Okay I suspect the dog and his dinner has blogged about the Trip 35 but it feels like a right of passage for a camera blog and what the heck I love it.
This little design classic arrived in the Mid 60’s and set the standard for Point & Shoot (P&S) camera right into the 80s. The classic styling is married to an excellent sharp Zuiko lens and a simple but effective metering system. That meter is driven by the selenium array (the glass bubbly bit) around the lens. This means no batteries ever required.
- Lens: 40mm 1:2.8
- Focus: Zone (4)
- Shutter: 1/40 or 1/200 sec
- Aperture: f/2.8 – f/22
- Exposure: Auto
- EV (100asa) : 8-17
- ASA: 25-400ASA
- Filter-Thread: 43.5mm
Usage is simplicity itself. In the most part you’ll set the camera to A (automatic) on the aperture ring and then select one of the 4 focus zones (0.8, 1.5 , 3m and infinity) and shoot.
You can even see and adjust these focus zones from the view finder by means of a small window nicknamed a “judas” window.
The exposure system is simple but accurate. It has just 2 shutter speeds. Above 13EV it shoots at 1/200 sec and below 1/40sec. This sensibly means a smaller aperture is always used except in really low light.
This a EV17 camera (1/200 and f/22) allowing you to shoot 400asa film in even bright sunlight. And if the light level falls below EV8 then a red flag pops up in the viewfinder locking the shutter.
The aperture setting are designed for flash but you can sneakily use to allow you to shoot below EV8 by turning the setting to f/2.8. The camera will shoot at 1/40 and as most film tolerates a bit of underexposing you might get away with it.
The flash aperture setting aren’t a full manual mode. Be aware that you can only set the maximum aperture, the light sensor system still kicks in and won’t allow you to over expose.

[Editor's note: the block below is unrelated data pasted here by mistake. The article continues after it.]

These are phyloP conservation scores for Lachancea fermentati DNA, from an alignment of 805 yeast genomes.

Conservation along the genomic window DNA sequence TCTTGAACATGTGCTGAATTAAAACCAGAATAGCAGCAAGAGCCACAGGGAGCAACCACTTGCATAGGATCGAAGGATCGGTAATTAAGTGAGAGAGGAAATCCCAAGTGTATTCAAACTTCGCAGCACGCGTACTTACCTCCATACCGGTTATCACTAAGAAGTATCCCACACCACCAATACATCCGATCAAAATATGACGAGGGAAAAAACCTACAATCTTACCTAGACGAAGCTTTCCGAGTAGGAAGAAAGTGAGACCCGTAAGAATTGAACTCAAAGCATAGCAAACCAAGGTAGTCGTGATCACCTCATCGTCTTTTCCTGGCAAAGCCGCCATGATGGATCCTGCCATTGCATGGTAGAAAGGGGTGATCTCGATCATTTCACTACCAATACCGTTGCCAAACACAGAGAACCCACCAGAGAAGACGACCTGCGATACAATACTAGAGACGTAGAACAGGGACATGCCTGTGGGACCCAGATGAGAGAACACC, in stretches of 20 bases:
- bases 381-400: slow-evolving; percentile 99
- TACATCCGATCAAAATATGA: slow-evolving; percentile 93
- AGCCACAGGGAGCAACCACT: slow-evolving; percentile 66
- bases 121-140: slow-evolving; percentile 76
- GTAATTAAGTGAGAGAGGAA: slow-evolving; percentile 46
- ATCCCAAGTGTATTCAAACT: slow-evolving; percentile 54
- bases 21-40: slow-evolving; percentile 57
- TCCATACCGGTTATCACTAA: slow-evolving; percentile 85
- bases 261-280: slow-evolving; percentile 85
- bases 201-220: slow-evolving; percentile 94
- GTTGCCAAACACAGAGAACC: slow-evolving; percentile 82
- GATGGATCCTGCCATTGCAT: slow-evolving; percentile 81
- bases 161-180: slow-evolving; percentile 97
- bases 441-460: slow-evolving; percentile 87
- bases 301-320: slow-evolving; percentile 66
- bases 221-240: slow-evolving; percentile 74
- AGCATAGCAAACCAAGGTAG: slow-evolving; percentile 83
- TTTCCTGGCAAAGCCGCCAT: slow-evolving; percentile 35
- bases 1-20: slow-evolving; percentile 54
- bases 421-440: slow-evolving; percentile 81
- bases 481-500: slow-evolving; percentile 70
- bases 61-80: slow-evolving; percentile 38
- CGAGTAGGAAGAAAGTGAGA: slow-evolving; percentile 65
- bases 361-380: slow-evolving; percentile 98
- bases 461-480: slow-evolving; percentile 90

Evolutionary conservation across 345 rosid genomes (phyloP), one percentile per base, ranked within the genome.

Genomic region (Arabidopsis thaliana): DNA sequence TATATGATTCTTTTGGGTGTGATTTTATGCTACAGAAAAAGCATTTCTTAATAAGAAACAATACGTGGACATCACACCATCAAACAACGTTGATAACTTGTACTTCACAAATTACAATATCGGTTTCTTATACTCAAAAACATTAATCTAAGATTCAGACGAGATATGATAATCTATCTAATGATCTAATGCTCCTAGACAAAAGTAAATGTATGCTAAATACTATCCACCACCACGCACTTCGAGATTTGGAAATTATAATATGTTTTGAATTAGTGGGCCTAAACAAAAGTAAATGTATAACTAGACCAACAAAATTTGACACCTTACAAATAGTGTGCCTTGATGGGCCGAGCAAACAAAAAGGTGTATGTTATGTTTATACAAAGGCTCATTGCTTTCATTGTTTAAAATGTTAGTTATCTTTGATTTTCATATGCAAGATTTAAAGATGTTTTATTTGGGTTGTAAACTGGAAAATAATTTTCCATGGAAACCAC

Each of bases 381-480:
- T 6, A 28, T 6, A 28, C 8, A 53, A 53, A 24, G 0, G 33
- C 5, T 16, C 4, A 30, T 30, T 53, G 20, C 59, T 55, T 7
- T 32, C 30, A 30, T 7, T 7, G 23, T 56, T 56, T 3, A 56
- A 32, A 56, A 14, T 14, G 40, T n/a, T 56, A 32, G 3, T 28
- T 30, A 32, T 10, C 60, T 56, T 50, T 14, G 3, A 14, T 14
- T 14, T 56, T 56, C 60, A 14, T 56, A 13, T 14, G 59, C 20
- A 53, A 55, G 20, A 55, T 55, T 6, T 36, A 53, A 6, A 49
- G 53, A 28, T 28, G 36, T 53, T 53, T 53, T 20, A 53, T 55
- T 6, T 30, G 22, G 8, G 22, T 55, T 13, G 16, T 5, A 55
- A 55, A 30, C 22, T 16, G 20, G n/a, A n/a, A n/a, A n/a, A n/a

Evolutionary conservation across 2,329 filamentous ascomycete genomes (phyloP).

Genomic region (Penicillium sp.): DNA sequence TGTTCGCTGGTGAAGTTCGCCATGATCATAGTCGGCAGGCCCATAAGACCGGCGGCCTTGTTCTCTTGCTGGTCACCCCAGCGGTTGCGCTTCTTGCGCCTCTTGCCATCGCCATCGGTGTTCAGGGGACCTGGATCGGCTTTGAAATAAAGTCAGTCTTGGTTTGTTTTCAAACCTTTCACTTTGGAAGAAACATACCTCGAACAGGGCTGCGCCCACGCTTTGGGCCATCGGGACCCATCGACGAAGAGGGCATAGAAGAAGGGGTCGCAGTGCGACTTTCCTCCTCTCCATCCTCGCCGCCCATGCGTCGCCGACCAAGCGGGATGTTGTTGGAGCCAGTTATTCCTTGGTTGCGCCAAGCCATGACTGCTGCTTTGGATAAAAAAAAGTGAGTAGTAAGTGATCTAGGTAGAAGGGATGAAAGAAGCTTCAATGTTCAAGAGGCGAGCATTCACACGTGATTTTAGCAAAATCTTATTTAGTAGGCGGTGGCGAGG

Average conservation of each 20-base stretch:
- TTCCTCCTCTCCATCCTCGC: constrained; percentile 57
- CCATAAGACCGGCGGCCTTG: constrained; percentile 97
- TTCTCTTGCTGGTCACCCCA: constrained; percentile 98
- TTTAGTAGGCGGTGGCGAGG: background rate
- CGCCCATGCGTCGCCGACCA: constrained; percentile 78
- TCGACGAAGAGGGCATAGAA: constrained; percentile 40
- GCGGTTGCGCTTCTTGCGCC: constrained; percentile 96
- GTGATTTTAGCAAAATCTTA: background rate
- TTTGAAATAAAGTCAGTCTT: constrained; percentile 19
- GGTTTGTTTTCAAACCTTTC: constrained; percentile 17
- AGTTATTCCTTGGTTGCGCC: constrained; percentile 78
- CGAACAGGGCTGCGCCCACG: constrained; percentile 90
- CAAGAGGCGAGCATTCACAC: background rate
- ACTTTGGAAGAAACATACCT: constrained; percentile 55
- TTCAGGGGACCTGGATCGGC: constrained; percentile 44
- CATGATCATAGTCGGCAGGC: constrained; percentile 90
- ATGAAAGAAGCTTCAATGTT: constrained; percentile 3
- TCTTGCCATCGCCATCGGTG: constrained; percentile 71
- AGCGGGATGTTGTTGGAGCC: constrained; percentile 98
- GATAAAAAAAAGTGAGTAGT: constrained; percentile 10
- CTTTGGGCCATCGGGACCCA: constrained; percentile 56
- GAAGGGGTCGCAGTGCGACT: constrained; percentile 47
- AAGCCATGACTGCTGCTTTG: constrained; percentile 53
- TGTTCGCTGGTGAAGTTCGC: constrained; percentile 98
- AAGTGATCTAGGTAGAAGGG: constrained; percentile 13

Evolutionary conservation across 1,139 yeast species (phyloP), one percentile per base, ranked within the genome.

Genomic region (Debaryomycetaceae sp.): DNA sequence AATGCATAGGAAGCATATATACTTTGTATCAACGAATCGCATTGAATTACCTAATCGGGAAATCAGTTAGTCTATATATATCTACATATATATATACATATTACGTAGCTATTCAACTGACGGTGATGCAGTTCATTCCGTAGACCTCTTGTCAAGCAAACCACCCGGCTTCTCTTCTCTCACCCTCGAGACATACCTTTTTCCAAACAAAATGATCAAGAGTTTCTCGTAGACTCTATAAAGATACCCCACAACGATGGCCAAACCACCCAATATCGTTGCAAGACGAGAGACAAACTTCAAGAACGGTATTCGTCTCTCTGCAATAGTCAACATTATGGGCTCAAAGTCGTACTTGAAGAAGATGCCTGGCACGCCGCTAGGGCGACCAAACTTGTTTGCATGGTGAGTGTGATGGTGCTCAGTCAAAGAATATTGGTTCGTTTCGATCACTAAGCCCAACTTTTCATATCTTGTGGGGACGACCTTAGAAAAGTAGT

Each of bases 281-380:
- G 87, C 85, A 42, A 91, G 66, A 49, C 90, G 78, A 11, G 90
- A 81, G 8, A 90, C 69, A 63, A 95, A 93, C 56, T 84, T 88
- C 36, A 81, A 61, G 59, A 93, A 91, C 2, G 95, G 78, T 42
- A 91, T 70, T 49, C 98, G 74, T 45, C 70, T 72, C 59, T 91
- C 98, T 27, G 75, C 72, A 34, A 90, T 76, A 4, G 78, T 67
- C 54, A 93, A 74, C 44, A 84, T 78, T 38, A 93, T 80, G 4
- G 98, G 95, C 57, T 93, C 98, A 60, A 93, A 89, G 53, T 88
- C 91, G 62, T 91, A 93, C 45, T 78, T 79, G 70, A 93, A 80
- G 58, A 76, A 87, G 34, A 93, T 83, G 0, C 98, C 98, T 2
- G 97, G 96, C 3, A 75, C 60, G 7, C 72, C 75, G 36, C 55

It is threaded for cable release and has both modern hotshoe & PC sync flash connectors.
In use it is simply superb and probably the sharpest most accurate P&S I have. Want Lomo dreamy blurry slightly off colour shots ? look elsewhere, this is all about crisp, well exposed shots that rival dSLRs. Don’t believe me ? Have a look at Ken Rockwell’s views on it.
I love shooting with it . It is intuitive and gives good results
Sourcing and Issues
Nowadays, you can find them pretty widely due to the numbers made and they are fairly robust. Rightly they tend to command a little more than some rivals. But they’re worth it and cost a lot less than a second-hand lomo LC-A. Make sure metering working (blades open more or less depending on light condition, red flagging with lens cap on etc). Aperture blades can become sticky overtime (repairable but takes time or money).
Don’t panic about the light seals. These will probably be knackered unless someone has replaced them and are easy to replace with a kit for a few quid. The selenium metering in theory can fail if exposed to heat and light so a lens cap is a good idea. Famously the all black version and earlier ones with metal shutter buttons command a premium
Classic it may be but there are some minor issues. There is no real manual mode and no B setting. The shutter speed options seem rudimentary compared to cameras a few years later. But they do deliver. Perhaps the biggest issue is the relatively rare 43.5mm thread for filters. That said, you can find on eBay and trip man has a good range at a reasonable price.
The nice thing is the camera’s metering will automatically compensate for most filters you use.
- FED 50 – 80’s soviet selenium metered fun in a compact package
- Fujica 35 Automagic– 50′ selenium driven P&S fun
- Minolta Hi-matic G or any other 70’s japanese P&S
- Halina 35-600 or 500 Haking’s great Trip clones